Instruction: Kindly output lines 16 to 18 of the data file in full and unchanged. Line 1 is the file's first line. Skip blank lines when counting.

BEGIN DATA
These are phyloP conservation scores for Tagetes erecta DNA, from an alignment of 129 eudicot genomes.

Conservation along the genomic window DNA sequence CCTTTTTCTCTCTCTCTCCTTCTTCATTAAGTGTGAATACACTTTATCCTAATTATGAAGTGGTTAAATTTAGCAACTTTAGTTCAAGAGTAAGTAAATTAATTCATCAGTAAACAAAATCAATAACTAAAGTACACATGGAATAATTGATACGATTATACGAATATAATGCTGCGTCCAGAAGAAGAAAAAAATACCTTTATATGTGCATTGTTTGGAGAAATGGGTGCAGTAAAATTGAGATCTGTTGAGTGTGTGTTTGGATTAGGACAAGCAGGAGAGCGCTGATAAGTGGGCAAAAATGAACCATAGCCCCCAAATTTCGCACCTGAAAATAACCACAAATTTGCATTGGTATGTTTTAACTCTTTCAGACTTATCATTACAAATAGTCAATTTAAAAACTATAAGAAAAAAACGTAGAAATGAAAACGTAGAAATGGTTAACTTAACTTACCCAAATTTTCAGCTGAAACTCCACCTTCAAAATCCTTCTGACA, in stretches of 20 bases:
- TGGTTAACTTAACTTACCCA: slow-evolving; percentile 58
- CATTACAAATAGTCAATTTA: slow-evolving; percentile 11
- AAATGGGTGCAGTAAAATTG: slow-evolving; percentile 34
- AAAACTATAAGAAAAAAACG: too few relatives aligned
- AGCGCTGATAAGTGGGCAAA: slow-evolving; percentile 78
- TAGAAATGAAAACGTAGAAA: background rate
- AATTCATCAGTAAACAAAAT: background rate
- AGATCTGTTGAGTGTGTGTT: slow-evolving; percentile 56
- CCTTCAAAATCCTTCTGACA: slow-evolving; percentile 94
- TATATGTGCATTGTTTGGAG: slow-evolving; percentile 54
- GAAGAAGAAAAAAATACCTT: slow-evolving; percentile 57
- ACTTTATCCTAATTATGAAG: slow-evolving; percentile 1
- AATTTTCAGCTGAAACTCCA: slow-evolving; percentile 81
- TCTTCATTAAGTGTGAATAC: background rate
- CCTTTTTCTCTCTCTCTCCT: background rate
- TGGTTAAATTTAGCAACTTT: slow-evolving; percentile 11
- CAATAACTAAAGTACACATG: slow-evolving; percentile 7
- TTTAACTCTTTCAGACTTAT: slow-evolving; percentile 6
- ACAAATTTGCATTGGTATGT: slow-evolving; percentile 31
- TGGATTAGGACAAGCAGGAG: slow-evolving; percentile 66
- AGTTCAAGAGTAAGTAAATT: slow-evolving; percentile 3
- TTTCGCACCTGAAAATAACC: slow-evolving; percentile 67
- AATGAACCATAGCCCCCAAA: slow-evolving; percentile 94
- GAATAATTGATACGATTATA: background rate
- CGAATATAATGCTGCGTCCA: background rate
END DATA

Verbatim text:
- TCTTCATTAAGTGTGAATAC: background rate
- CCTTTTTCTCTCTCTCTCCT: background rate
- TGGTTAAATTTAGCAACTTT: slow-evolving; percentile 11